My Peach-faced lovebird made an egg.

My Peach-faced lovebird made an egg.

Re: My Peach-faced lovebird made an egg.

Unfertilized, she has no mate.

Yesterday she was a tiny velociraptor defending her nest,and I’ve been watching her ‘egg bum’ for a couple of days, now.

This morning she was bouncy and happy, apparently relieved of her butt burden, but this is not over, her bum is still looking eggy.

Lovebirds usually have 5 eggs in a clutch..? I’m just concerned about egg-binding. I’ve lost birds to that and it’s just horrible. What can I do to help her through this process safely?


It sounds like an egg may have broken internally – a trip to the vet would be in order


Once you know she’s clear of eggs please read this

best of luck




Hi mitch

I don’t think she has any eggs broken inside of her, I believe she just has another egg brewing. The first egg is unbroken and perfect, and I’ve seen no indication of straining or discomfort, just another little bump near her vent that looks like she’s busy manufacturing another one.

This is her first egg experience, she’s about 3 or 4 years old (we’re not sure because she was rescued almost dead from a busy city street in 2016 and the vet said she was either small from malnutrition or just a juvenile).


Her poops are monumental, and she is still bouncy and happy, just SERIOUSLY defensive over her chosen nest space.


She really isn’t hovering too much over the one she already laid; she pushes it around a little bit, but she will attack if we get too close.

Her appetite is normal and she is still very playful and vocal.

About an hour after she had that first egg, she was hanging on the side of the cage like a monkey and banging her favorite bell against the bars, and yelling her name like she does every morning.


I called our vet and they said if she gets logey, cannot poop, or appears to be straining even a little bit that we are to bring her in, but she said it sounds like Kiki is doing fine and is progressing through her first egg-adventure normally.


She suggested since she has already started laying (even though she was put on a 10-hour day / 14-hour night schedule when she started acting romantic with my husband, and we removed anything that even vaguely resembled a cave or nest from her cage) that we make a little shallow nest-bowl area where she laid the first egg and get dummy eggs for her to sit on until she loses interest.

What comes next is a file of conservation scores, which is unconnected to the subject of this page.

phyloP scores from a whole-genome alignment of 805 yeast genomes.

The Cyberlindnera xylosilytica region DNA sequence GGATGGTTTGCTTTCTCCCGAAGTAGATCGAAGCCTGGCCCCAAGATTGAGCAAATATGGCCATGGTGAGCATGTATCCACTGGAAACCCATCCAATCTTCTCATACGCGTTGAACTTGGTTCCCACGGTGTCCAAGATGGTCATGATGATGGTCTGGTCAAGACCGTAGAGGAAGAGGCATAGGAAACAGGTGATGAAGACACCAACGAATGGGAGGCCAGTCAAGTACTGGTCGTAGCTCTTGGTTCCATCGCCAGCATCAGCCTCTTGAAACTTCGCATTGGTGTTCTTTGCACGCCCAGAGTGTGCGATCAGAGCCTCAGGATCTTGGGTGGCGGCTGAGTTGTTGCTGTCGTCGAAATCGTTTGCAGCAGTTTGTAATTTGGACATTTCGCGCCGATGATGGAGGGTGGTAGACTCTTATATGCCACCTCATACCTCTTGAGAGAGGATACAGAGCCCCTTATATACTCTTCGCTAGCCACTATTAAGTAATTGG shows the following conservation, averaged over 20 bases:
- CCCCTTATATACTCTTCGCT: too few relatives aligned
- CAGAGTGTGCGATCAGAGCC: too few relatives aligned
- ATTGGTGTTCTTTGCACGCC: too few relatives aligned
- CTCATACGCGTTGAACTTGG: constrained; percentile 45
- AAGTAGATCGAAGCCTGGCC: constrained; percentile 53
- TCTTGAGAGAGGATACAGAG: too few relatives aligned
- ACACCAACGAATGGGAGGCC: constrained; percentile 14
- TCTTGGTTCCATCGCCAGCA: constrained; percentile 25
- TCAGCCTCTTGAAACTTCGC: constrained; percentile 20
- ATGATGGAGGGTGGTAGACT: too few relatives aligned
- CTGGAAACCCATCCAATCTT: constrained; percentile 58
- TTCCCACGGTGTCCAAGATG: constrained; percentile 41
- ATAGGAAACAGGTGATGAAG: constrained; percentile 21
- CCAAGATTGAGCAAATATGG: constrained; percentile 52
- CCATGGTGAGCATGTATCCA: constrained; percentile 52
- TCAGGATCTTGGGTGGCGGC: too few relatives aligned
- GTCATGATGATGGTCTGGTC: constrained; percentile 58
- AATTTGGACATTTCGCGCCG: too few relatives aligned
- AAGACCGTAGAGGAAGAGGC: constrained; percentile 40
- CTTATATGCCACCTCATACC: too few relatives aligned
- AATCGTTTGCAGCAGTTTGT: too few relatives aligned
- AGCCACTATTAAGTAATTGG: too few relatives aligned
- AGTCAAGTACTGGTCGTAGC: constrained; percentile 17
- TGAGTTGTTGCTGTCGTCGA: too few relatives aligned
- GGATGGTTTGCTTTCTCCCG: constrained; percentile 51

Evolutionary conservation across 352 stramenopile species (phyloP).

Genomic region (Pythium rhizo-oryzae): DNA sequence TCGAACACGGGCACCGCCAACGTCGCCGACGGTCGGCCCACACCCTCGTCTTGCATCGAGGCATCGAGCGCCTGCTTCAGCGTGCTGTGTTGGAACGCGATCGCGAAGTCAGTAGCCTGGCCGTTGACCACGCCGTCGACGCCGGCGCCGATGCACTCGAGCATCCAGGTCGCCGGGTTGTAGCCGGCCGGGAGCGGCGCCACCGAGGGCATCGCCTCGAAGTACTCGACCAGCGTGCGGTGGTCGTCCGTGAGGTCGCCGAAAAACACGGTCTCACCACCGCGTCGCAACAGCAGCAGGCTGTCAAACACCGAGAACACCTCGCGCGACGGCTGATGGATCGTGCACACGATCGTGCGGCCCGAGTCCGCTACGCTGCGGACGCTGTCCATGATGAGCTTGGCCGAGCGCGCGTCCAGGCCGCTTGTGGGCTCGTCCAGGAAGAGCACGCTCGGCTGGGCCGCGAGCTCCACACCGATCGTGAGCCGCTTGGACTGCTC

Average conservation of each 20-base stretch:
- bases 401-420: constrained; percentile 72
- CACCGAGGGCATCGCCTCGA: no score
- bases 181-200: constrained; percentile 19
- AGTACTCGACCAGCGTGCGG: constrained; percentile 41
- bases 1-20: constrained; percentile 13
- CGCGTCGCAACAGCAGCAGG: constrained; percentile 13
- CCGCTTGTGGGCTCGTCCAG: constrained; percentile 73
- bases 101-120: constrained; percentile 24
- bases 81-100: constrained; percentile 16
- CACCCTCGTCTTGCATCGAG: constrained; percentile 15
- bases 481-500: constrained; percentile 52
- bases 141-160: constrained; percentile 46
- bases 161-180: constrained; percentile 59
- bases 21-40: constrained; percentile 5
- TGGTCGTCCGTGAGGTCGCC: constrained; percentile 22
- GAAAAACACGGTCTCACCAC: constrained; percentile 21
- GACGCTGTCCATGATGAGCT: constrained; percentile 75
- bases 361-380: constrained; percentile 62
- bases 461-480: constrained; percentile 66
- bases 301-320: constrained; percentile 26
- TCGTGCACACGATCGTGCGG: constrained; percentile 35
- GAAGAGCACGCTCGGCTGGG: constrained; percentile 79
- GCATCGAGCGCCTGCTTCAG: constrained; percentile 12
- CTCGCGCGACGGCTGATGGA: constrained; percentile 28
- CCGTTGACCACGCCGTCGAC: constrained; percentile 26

The vet said to put 5 or 6 dummy eggs in the nest bowl and remove any eggs she created, and she will see a “full clutch” of “eggs” and that will turn off her laying mechanism.

After 3 weeks or so of sitting on them without any hatching she should lose interest and then we can take them out.


In the meantime we are to remove any further eggs she may have and make sure she gets extra calcium and veggies and plenty of out-of-cage play time – which will also offer us the opportunity to swap eggs and clean the cage without losing a finger.


She gave me this website for dummy eggs and they arrived this afternoon. (


Please do not use the dummy eggs.


Avian veterinarians get it wrong more than you would think.


That’s why every veterinarian in Chicago sends their patients to us to fix their bird’s behavioral problems.


There are anecdotal stories of how they  (dummy eggs) work – or not.


All they do is perpetuate your bird’s urges to make more babies




We need to break your birds circadian rhythm so that the chronic egg laying stops.


Using light therapy is not something that we heard about on the Internet.


It is promoted by Gregory Harrison the founder of Harrison’s bird food


We are also in regular contact with who works hand-in-hand with


The two organizations combined have convinced us beyond a shadow of a doubt that light cycle therapy is most efficient and benign treatment for chronic egg layers.


If your veterinarian proposes a series of  lupron injections which is common in these cases – RUN


here’s why


Light cycle therapy will fix this.

​It might take a second attempt but we have shown repeatedly that we can shut down a brooding hen’s chronic using light cycles.


You also want to be vigilant in recognizing that your bird may go into a molt which will draw additional caloric resources already stretched thin by the egg production which could have negative consequences for your birds overall health.


Follow our advice and we will solve your problem


Best of luck




Mitch Rezman

He's handled a 1000 birds of numerous species when they visited monthly birdie brunches in the old Portage Park (Chicago, IL) facility. The one with the parrot playground. Mitch has written and published more than 1100 articles on captive bird care. He's met with the majority of  CEO's and business owners for most brands in the pet bird space and does so on a regular basis. He also constantly interacts with avian veterinarians and influencers globally.

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